Bank Robber Sentenced To More Than Eight Years
CHARLOTTE, N.C. – Courtney Wayne Littlejohn, 41, of Virginia Beach, Virginia, was sentenced late Friday, September 15, 2017, to 100 months in prison on bank robbery charges, announced Jill Westmoreland Rose, U.S. Attorney for the Western District of North Carolina. U.S. District Judge Robert J. Conrad, Jr. also ordered Littlejohn to serve three years under court supervision after he is released from prison.
U.S. Attorney Rose is joined in making today’s announcement by John A. Strong, Special Agent in Charge of the Federal Bureau of Investigation, Charlotte Office, and Chief Kerr Putney of the Charlotte Mecklenburg Police Department (CMPD).
According to court documents and the sentencing hearing, on the morning of January 28, 2016, an individual later identified as Littlejohn entered the Fifth Third Bank branch located at 7530 Pineville-Matthews Road in Charlotte. Littlejohn walked up to a bank teller and passed her a handwritten note indicating a bank robbery and that he was armed. The teller complied and Littlejohn fled the bank with $1,045 in cash. Court records show that at approximately 9:40 a.m. on February 13, 2016, Littlejohn robbed a branch of PNC Bank located at 7852 Arboretum Drive in Charlotte. Littlejohn again approached the bank teller and handed her a handwritten note that read generally, “Give me all the cash so I don’t have to use this weapon.” The teller gave Littlejohn $1,216 in cash and he fled the scene.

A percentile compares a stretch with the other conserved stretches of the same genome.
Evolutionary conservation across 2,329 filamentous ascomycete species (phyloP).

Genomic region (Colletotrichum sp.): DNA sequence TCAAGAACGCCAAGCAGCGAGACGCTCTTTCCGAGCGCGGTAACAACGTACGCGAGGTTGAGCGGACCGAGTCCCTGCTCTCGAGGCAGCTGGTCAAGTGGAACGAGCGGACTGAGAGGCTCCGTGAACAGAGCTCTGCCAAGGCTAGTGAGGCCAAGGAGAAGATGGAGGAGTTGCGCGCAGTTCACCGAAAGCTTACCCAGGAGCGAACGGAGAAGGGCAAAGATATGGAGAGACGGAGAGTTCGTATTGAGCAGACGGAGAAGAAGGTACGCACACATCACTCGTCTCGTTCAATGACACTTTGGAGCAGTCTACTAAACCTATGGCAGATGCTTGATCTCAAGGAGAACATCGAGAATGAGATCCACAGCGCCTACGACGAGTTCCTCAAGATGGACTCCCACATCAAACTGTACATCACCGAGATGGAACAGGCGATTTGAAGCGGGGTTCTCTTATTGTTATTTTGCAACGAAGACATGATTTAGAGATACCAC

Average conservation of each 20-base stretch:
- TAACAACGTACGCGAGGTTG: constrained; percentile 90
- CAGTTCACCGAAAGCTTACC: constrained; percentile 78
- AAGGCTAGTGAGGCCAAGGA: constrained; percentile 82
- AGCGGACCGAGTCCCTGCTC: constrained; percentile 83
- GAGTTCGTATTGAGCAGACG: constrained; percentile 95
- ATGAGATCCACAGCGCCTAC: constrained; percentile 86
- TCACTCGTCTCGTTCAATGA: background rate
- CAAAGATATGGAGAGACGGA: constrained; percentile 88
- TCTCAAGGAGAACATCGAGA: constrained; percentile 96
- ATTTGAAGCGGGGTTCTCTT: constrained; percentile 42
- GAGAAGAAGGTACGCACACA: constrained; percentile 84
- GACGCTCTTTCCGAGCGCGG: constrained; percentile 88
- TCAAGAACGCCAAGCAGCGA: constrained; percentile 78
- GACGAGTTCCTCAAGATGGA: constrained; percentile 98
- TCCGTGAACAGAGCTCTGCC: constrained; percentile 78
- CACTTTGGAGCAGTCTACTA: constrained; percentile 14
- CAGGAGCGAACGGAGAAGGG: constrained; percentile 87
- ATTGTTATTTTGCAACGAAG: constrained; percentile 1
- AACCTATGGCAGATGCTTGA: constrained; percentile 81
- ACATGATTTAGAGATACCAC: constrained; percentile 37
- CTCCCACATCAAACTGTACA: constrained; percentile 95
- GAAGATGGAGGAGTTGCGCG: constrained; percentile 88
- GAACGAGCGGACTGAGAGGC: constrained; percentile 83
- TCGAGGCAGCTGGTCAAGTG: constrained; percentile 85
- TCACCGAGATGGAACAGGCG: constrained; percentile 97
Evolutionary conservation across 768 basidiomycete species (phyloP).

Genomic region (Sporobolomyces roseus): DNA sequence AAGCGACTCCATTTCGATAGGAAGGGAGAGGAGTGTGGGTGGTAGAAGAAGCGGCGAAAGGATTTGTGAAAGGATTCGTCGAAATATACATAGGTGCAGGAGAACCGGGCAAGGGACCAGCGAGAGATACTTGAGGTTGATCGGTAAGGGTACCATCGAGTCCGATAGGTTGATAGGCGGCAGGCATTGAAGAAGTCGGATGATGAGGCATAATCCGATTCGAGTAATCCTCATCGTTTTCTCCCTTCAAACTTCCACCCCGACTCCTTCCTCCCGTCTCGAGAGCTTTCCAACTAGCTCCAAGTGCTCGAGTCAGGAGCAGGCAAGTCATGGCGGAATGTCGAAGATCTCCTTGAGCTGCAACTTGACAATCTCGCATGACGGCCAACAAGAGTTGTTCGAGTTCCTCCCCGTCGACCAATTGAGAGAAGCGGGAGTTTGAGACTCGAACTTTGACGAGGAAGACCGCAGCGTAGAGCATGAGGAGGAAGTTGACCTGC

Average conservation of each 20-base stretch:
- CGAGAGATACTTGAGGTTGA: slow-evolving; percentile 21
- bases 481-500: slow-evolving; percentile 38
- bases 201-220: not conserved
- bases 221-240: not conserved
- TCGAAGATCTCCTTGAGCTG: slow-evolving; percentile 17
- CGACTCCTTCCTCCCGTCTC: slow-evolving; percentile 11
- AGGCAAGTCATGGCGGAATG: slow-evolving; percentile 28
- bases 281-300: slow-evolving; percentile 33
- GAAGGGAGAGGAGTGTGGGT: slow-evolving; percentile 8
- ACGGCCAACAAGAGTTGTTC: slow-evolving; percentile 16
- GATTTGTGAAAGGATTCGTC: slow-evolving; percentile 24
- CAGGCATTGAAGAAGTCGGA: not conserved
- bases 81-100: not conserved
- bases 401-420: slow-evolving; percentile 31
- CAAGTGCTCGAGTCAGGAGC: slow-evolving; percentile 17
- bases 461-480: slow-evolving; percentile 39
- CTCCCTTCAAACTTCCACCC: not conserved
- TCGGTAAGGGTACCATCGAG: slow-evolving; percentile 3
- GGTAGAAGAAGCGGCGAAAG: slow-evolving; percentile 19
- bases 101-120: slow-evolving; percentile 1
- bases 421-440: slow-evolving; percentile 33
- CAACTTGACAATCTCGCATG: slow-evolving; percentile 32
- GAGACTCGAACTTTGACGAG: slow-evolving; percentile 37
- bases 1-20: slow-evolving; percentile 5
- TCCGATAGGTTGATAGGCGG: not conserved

According to court records, the tellers of both banks indicated that the perpetrator had a distinctive birthmark under one of his eyes. Over the course of the investigation and based on information gathered from the victims and other sources, law enforcement determined that Littlejohn had two tiny teardrop-shaped tattoos under his left eye, and that it appeared Littlejohn had attempted to cover them before committing the robberies.
Littlejohn pleaded guilty in March 2017 to two counts of bank robbery. He is currently in federal custody and will be transferred to custody of the Federal Bureau of Prisons upon designation of a federal facility. All federal sentences are served without the possibility of parole.
The investigation was led by the FBI and CMPD. Assistant U.S. Attorney Robert Gleason, of the U.S. Attorney’s Office in Charlotte, prosecuted the case.